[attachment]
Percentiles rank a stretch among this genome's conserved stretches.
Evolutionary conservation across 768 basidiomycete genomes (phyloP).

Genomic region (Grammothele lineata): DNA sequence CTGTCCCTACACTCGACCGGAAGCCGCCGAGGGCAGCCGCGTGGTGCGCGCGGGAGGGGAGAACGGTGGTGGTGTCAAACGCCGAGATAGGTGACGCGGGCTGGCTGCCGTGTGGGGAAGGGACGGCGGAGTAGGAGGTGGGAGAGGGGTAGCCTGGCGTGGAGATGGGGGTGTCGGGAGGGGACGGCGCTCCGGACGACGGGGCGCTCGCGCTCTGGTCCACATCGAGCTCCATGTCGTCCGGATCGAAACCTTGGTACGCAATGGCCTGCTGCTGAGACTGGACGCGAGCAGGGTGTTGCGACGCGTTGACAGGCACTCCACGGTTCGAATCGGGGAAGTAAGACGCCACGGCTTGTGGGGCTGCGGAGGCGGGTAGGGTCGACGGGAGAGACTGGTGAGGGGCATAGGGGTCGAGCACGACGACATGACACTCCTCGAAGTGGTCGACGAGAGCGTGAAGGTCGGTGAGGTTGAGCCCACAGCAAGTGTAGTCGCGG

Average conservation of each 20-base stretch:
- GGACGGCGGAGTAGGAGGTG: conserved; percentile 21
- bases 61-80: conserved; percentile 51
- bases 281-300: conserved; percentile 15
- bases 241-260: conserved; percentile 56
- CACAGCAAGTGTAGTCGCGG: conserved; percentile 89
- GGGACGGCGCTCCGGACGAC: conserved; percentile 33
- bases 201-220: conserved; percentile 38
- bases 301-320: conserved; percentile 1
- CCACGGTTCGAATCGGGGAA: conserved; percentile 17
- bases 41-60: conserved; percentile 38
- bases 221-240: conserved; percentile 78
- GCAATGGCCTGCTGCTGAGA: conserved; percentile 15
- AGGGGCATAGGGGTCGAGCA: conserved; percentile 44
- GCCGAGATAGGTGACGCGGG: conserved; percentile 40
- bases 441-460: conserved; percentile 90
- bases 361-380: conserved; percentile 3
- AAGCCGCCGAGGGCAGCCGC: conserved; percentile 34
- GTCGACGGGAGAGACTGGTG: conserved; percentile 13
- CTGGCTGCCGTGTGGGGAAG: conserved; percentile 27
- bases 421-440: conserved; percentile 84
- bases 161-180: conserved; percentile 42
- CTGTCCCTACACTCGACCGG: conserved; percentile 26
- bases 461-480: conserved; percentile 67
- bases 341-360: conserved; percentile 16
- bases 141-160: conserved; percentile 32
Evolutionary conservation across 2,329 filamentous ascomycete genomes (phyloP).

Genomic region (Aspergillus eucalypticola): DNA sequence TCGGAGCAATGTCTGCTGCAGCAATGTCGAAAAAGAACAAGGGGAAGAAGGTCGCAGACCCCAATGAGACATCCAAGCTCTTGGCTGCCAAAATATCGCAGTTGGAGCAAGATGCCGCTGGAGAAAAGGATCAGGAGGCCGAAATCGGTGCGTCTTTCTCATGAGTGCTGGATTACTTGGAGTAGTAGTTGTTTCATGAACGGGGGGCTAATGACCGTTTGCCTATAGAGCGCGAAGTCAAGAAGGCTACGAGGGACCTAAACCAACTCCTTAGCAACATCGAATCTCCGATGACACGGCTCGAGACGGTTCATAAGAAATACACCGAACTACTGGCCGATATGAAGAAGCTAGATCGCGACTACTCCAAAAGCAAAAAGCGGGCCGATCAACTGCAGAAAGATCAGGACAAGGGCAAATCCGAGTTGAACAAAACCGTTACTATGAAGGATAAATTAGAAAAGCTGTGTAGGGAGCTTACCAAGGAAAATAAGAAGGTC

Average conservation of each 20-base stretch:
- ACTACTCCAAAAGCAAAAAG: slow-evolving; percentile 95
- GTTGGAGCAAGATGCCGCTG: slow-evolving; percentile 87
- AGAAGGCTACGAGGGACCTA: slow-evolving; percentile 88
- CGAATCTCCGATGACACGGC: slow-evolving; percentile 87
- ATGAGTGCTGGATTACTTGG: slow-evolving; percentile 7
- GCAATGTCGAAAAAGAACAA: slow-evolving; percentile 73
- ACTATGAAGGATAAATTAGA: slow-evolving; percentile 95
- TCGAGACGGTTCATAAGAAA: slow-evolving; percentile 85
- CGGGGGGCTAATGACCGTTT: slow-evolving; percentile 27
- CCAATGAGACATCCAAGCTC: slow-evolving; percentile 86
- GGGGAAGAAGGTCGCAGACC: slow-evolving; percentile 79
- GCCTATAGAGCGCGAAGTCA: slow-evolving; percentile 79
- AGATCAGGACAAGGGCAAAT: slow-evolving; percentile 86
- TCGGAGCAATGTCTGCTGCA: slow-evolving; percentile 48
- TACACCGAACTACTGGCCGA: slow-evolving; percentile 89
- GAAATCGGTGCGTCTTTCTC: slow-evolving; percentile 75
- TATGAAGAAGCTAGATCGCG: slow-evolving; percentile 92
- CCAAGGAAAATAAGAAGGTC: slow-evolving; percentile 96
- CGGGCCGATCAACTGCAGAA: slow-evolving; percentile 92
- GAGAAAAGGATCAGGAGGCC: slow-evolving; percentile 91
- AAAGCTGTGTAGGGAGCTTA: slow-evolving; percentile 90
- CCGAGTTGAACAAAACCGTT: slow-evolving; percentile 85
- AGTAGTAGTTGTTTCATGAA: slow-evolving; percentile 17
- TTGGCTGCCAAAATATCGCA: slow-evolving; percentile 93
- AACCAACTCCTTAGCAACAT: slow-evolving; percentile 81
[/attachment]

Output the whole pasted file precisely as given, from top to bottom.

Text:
Percentiles rank a stretch among this genome's conserved stretches.
Evolutionary conservation across 768 basidiomycete genomes (phyloP).

Genomic region (Grammothele lineata): DNA sequence CTGTCCCTACACTCGACCGGAAGCCGCCGAGGGCAGCCGCGTGGTGCGCGCGGGAGGGGAGAACGGTGGTGGTGTCAAACGCCGAGATAGGTGACGCGGGCTGGCTGCCGTGTGGGGAAGGGACGGCGGAGTAGGAGGTGGGAGAGGGGTAGCCTGGCGTGGAGATGGGGGTGTCGGGAGGGGACGGCGCTCCGGACGACGGGGCGCTCGCGCTCTGGTCCACATCGAGCTCCATGTCGTCCGGATCGAAACCTTGGTACGCAATGGCCTGCTGCTGAGACTGGACGCGAGCAGGGTGTTGCGACGCGTTGACAGGCACTCCACGGTTCGAATCGGGGAAGTAAGACGCCACGGCTTGTGGGGCTGCGGAGGCGGGTAGGGTCGACGGGAGAGACTGGTGAGGGGCATAGGGGTCGAGCACGACGACATGACACTCCTCGAAGTGGTCGACGAGAGCGTGAAGGTCGGTGAGGTTGAGCCCACAGCAAGTGTAGTCGCGG

Average conservation of each 20-base stretch:
- GGACGGCGGAGTAGGAGGTG: conserved; percentile 21
- bases 61-80: conserved; percentile 51
- bases 281-300: conserved; percentile 15
- bases 241-260: conserved; percentile 56
- CACAGCAAGTGTAGTCGCGG: conserved; percentile 89
- GGGACGGCGCTCCGGACGAC: conserved; percentile 33
- bases 201-220: conserved; percentile 38
- bases 301-320: conserved; percentile 1
- CCACGGTTCGAATCGGGGAA: conserved; percentile 17
- bases 41-60: conserved; percentile 38
- bases 221-240: conserved; percentile 78
- GCAATGGCCTGCTGCTGAGA: conserved; percentile 15
- AGGGGCATAGGGGTCGAGCA: conserved; percentile 44
- GCCGAGATAGGTGACGCGGG: conserved; percentile 40
- bases 441-460: conserved; percentile 90
- bases 361-380: conserved; percentile 3
- AAGCCGCCGAGGGCAGCCGC: conserved; percentile 34
- GTCGACGGGAGAGACTGGTG: conserved; percentile 13
- CTGGCTGCCGTGTGGGGAAG: conserved; percentile 27
- bases 421-440: conserved; percentile 84
- bases 161-180: conserved; percentile 42
- CTGTCCCTACACTCGACCGG: conserved; percentile 26
- bases 461-480: conserved; percentile 67
- bases 341-360: conserved; percentile 16
- bases 141-160: conserved; percentile 32
Evolutionary conservation across 2,329 filamentous ascomycete genomes (phyloP).

Genomic region (Aspergillus eucalypticola): DNA sequence TCGGAGCAATGTCTGCTGCAGCAATGTCGAAAAAGAACAAGGGGAAGAAGGTCGCAGACCCCAATGAGACATCCAAGCTCTTGGCTGCCAAAATATCGCAGTTGGAGCAAGATGCCGCTGGAGAAAAGGATCAGGAGGCCGAAATCGGTGCGTCTTTCTCATGAGTGCTGGATTACTTGGAGTAGTAGTTGTTTCATGAACGGGGGGCTAATGACCGTTTGCCTATAGAGCGCGAAGTCAAGAAGGCTACGAGGGACCTAAACCAACTCCTTAGCAACATCGAATCTCCGATGACACGGCTCGAGACGGTTCATAAGAAATACACCGAACTACTGGCCGATATGAAGAAGCTAGATCGCGACTACTCCAAAAGCAAAAAGCGGGCCGATCAACTGCAGAAAGATCAGGACAAGGGCAAATCCGAGTTGAACAAAACCGTTACTATGAAGGATAAATTAGAAAAGCTGTGTAGGGAGCTTACCAAGGAAAATAAGAAGGTC

Average conservation of each 20-base stretch:
- ACTACTCCAAAAGCAAAAAG: slow-evolving; percentile 95
- GTTGGAGCAAGATGCCGCTG: slow-evolving; percentile 87
- AGAAGGCTACGAGGGACCTA: slow-evolving; percentile 88
- CGAATCTCCGATGACACGGC: slow-evolving; percentile 87
- ATGAGTGCTGGATTACTTGG: slow-evolving; percentile 7
- GCAATGTCGAAAAAGAACAA: slow-evolving; percentile 73
- ACTATGAAGGATAAATTAGA: slow-evolving; percentile 95
- TCGAGACGGTTCATAAGAAA: slow-evolving; percentile 85
- CGGGGGGCTAATGACCGTTT: slow-evolving; percentile 27
- CCAATGAGACATCCAAGCTC: slow-evolving; percentile 86
- GGGGAAGAAGGTCGCAGACC: slow-evolving; percentile 79
- GCCTATAGAGCGCGAAGTCA: slow-evolving; percentile 79
- AGATCAGGACAAGGGCAAAT: slow-evolving; percentile 86
- TCGGAGCAATGTCTGCTGCA: slow-evolving; percentile 48
- TACACCGAACTACTGGCCGA: slow-evolving; percentile 89
- GAAATCGGTGCGTCTTTCTC: slow-evolving; percentile 75
- TATGAAGAAGCTAGATCGCG: slow-evolving; percentile 92
- CCAAGGAAAATAAGAAGGTC: slow-evolving; percentile 96
- CGGGCCGATCAACTGCAGAA: slow-evolving; percentile 92
- GAGAAAAGGATCAGGAGGCC: slow-evolving; percentile 91
- AAAGCTGTGTAGGGAGCTTA: slow-evolving; percentile 90
- CCGAGTTGAACAAAACCGTT: slow-evolving; percentile 85
- AGTAGTAGTTGTTTCATGAA: slow-evolving; percentile 17
- TTGGCTGCCAAAATATCGCA: slow-evolving; percentile 93
- AACCAACTCCTTAGCAACAT: slow-evolving; percentile 81